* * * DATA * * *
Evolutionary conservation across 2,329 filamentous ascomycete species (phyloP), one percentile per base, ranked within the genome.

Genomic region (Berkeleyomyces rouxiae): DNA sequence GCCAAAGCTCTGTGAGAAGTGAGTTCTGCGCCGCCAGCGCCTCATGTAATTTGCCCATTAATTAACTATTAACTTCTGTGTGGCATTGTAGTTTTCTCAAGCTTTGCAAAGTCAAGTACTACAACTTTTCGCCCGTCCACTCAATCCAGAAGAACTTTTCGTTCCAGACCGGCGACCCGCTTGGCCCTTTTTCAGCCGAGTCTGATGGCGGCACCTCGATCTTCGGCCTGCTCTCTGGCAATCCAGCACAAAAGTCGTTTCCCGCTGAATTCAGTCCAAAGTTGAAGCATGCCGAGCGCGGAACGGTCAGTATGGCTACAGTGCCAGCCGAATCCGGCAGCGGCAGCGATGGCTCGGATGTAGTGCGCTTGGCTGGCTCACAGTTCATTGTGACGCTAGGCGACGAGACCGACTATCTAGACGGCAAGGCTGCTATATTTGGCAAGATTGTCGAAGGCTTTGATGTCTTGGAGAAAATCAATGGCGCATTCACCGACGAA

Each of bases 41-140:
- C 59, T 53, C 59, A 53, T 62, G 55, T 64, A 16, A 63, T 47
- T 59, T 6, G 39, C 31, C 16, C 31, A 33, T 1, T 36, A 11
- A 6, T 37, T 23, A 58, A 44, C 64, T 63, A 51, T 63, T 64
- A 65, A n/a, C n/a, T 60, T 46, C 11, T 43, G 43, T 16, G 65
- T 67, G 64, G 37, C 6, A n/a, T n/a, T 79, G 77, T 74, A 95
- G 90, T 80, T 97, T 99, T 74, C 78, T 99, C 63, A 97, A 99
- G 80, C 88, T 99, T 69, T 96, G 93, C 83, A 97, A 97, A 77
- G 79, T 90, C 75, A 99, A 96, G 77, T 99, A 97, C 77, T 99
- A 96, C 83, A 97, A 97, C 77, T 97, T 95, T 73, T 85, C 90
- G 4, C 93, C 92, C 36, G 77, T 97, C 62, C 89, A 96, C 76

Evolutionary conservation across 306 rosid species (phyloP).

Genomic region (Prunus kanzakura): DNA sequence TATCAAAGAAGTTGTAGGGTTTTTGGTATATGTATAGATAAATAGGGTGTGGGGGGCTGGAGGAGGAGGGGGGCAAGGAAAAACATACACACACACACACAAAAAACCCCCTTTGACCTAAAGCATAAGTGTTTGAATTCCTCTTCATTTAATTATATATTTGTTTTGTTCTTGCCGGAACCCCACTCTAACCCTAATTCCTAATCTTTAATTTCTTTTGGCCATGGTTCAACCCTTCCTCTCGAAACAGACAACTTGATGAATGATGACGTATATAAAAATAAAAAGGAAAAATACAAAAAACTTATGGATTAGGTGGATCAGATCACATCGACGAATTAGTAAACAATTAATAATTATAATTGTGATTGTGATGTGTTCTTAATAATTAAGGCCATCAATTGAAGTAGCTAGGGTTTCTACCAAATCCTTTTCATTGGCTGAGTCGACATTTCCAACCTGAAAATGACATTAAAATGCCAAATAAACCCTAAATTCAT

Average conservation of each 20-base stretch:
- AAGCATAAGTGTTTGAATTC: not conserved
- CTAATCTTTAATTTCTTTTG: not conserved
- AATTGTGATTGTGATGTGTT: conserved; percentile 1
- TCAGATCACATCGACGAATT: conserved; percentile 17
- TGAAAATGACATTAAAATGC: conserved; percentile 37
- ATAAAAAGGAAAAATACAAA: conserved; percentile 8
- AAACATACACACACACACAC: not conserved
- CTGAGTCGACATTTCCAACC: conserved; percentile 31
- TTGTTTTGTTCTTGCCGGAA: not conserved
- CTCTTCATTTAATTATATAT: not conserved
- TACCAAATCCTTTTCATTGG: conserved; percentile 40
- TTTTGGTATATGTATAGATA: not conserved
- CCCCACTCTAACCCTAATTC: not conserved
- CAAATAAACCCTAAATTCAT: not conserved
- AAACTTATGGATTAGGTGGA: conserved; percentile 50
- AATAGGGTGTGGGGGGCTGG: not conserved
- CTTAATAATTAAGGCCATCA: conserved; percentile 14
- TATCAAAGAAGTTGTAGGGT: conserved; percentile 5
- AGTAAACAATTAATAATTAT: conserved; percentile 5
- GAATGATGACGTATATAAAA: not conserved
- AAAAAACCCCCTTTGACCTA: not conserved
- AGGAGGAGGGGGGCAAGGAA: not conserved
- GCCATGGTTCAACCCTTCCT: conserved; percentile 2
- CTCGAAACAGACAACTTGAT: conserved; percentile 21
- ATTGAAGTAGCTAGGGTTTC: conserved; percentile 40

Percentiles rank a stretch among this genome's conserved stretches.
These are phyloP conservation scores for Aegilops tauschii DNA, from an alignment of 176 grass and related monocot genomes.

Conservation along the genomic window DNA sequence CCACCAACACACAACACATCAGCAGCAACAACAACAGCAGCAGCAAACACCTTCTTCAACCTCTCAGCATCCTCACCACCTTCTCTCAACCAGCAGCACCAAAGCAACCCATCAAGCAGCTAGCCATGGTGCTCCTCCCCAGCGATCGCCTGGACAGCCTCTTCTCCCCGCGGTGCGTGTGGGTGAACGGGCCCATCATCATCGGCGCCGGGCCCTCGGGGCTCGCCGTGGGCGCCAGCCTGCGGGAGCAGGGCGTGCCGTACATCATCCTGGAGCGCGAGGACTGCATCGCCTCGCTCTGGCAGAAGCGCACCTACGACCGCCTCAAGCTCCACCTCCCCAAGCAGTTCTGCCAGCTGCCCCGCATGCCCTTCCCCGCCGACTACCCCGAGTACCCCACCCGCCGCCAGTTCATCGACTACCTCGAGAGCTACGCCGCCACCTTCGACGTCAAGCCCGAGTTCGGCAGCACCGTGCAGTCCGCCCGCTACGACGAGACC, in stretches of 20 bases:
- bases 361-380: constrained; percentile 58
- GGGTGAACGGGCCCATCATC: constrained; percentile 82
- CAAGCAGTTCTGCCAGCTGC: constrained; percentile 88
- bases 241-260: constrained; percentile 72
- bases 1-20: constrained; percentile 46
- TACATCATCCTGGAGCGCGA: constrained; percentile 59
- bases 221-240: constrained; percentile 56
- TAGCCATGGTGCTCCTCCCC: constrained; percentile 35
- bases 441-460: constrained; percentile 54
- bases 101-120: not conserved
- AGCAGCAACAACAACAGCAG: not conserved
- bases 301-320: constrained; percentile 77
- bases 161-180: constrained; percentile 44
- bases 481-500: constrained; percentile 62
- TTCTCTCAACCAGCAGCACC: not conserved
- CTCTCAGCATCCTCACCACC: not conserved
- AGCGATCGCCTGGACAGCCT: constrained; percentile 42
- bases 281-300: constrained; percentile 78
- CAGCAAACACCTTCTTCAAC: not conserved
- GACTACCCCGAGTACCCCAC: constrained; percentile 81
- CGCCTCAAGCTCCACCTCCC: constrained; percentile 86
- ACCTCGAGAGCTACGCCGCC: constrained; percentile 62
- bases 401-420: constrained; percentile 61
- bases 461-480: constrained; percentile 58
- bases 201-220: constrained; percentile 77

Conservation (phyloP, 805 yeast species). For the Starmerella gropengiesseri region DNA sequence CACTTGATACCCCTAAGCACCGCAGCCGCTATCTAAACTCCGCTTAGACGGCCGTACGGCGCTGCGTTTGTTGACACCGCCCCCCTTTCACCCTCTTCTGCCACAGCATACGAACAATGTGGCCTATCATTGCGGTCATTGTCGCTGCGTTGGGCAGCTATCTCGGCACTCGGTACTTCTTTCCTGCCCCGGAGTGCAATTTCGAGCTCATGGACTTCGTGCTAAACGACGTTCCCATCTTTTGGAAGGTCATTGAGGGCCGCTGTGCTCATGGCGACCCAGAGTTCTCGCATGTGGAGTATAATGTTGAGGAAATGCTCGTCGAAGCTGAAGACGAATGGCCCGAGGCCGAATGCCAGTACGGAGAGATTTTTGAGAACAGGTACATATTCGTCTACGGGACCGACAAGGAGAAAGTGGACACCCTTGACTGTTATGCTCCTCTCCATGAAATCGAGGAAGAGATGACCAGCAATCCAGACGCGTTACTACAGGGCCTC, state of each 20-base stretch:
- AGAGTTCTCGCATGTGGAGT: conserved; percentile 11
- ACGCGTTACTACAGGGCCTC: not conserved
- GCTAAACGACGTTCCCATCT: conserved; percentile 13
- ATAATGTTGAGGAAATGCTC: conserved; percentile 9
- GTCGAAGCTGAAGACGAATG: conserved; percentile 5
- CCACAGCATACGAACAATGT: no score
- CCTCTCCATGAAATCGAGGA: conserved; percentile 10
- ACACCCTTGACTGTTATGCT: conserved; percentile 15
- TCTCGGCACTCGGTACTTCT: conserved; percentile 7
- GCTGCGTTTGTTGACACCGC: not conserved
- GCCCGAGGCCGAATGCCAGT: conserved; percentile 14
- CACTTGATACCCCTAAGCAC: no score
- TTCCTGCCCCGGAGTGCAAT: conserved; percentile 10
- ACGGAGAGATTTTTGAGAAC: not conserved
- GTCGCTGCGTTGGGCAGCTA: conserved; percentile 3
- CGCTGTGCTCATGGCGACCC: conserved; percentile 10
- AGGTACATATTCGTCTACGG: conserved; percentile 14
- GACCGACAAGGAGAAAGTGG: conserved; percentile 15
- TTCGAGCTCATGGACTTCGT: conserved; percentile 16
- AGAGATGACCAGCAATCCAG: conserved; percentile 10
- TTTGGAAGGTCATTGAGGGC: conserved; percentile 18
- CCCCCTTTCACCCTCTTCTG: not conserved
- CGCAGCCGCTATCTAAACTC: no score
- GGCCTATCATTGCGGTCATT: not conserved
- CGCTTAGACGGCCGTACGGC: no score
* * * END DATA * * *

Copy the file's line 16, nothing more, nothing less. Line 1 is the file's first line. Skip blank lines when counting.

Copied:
Average conservation of each 20-base stretch: